TONY SALVADOR

Contributed Articles

A Right to Ephemerality

by TONY SALVADOR, Intel Corporation Seems that everyone’s recording everything all the time – so much so, that people and some governments are asserting a “right to forget”. But the act of recording at all in any instance also is, significantly, an act of control: the more recording, the more control such that “recording everything” would, arguably, lead to the total control. And total control would lead to a de facto, if not actual global authoritarian regime. And despite the dystopian nature of this account, this is precisely the direction we are heading. Therefore, a “right to forget”, while a delightful, human-emotional analogue – and therefore readily relatable and marketable – is merely an insidious illusion, a misdirection, a sleight of thinking. This is because there are no controls sufficient to protect the individual in society if a recording occurs. A right to forget requires the recording entity to take positive action against their own interest. This is untenable in the long run and frankly just...

Skillful Strategy, Artful Navigation & Necessary Wrangling

SUZANNE L. THOMAS and TONY SALVADOR This paper addresses three main issues: the fixation on the individual in corporate research, the emic need to privilege and represent relationships driving the political and cultural economic lived experience and the pressing need to find useful, effective ways engage corporate structures that otherwise are impervious to “views of the collective”. That is, we argue for a reframing of ethnographic work in industry (in some instances) from that of the individual to that of sufficiently contextually complete relationships people have with other people and institutions, especially when working with “emerging markets.” We rely on data and sources from comparative ethnographic work over time in several countries to identify what we need to study and to suggest new, more powerful directions for our research. We also suggest implications for how to navigate within corporate structures in order to liberate ourselves and our work....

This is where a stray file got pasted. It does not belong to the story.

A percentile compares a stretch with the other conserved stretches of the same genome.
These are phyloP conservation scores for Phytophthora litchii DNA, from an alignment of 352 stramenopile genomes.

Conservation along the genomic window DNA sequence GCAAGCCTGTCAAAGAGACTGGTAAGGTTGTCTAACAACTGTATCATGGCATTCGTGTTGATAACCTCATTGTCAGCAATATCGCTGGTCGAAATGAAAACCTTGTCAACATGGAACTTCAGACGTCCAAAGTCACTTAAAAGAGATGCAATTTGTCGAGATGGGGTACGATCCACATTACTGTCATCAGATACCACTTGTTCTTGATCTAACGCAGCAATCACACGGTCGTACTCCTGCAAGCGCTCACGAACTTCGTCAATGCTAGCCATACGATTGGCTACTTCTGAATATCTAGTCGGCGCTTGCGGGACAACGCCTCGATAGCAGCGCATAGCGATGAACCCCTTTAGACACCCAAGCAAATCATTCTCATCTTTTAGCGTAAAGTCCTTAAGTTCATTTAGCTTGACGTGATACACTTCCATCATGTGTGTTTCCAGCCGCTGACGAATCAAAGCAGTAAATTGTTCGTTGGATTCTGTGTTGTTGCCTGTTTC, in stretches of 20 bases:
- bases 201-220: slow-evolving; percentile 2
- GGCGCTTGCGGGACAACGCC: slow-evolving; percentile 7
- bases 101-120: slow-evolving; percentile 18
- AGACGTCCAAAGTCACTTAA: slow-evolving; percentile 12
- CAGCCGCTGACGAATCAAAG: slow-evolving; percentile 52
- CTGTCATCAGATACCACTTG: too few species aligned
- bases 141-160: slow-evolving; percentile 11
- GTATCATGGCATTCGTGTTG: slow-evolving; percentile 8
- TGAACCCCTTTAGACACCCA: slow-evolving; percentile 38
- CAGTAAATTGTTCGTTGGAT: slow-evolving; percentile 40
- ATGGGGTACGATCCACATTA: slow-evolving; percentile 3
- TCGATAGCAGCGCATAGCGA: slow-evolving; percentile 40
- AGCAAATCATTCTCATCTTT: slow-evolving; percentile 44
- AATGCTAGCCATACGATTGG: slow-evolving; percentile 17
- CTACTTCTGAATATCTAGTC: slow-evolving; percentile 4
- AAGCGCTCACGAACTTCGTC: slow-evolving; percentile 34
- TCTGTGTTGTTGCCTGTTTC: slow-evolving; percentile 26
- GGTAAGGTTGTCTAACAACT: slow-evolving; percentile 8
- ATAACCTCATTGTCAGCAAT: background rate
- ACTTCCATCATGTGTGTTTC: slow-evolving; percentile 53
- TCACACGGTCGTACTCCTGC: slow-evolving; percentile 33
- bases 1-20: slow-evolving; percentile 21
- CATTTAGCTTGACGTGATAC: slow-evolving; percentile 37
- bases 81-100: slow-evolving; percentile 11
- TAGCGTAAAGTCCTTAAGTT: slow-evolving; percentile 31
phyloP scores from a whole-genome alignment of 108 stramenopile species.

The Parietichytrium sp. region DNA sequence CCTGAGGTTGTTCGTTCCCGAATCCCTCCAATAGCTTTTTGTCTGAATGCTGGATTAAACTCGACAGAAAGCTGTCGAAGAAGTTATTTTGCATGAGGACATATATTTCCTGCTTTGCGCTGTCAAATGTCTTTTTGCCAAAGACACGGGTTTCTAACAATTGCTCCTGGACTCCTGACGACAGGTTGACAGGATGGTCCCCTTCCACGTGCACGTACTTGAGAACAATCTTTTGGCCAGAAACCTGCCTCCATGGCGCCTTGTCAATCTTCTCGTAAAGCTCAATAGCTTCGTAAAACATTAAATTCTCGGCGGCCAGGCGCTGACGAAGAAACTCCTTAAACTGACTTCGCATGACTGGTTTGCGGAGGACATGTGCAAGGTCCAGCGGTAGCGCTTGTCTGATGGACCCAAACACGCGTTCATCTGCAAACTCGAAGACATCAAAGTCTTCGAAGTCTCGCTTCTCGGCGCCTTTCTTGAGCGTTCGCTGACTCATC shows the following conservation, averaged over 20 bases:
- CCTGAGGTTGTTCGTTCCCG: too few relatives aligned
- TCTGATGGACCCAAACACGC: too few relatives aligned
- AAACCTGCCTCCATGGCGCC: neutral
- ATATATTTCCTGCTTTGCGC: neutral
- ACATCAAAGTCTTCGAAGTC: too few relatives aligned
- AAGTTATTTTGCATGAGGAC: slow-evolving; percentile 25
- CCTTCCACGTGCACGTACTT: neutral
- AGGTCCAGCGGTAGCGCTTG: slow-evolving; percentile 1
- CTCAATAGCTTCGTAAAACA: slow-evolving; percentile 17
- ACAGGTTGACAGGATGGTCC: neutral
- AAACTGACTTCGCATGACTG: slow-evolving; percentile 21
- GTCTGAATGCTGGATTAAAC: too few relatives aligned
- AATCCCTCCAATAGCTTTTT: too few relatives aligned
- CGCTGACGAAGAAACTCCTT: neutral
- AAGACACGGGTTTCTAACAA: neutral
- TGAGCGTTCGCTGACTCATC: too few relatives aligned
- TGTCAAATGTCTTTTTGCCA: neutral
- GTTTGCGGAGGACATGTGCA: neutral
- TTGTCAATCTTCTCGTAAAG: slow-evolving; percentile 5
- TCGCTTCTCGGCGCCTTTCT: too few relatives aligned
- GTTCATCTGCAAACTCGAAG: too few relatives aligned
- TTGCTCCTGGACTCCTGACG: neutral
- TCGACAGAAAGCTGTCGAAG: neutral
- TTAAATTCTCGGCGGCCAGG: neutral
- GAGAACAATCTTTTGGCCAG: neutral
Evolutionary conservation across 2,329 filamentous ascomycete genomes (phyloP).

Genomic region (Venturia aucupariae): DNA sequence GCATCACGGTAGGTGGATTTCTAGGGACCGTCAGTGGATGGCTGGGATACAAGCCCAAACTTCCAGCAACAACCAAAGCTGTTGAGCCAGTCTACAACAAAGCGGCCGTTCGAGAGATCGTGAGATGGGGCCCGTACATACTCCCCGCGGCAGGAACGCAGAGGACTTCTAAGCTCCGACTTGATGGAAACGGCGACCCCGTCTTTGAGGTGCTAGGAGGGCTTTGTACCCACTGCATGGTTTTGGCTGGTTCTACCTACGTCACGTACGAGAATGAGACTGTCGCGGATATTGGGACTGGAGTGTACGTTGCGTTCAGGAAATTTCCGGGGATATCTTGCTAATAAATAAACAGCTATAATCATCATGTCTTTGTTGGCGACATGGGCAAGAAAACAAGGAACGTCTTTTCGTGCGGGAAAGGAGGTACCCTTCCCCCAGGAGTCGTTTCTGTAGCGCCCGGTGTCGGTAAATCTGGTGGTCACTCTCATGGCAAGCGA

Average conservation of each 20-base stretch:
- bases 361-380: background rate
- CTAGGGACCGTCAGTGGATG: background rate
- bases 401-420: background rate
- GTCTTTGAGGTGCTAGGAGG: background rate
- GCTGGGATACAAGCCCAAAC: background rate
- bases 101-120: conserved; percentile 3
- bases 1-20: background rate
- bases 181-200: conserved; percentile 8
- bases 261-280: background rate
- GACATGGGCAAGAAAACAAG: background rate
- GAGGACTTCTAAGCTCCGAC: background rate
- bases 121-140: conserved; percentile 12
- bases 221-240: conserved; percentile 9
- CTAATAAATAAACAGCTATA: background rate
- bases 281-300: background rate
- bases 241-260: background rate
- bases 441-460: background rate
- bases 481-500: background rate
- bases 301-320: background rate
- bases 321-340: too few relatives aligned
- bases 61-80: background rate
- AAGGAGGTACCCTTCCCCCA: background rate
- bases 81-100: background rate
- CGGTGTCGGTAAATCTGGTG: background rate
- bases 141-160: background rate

Designing the End

TONY SALVADOR and DEAN M. WHITNEY We consider implications for the active, intentional design of the endings of products, services, institutions and other structures and processes pervading our societies. We suggest psychological reluctance to some kinds of endings even in the context of broader social benefit. We propose direction for and encourage attention of this community to certain kinds of work designed to end some things while creating other things. We introduce the notion of “creative idiosyncratic ritualization for renewal” and propose that the EPIC community is uniquely situated to ask “strange” questions in the most “familiar” of ways to increase our collective general welfare....

Heroic Complexity in Strategic Innovation

TONY SALVADOR I posit that strategic innovation – the act of carrying an idea through to execution – is an act of destruction as much, or perhaps more so, then it is an act of creation. Specifically, innovation is a violent act against an extant complex adaptive system, a system whose purpose is not only to survive, but also to improve its relative position vis-à-vis others in its milieu. Moreover, innovation that happens within institutions such as corporations is an act of violence against a system animated by extant social structures who also seek to survive and improve their relative positions. The result is a system whose emergent properties actively resist innovation, a point well covered in literature. Strategic innovations, already a low probability event, can occur with greater likelihood, therefore, if one leaves the system and returns in a structured manner, a structure I propose is remarkably similar to the Joseph Campbell’s “Hero’s Journey”. Implications for the structure of strategic innovation, innovations...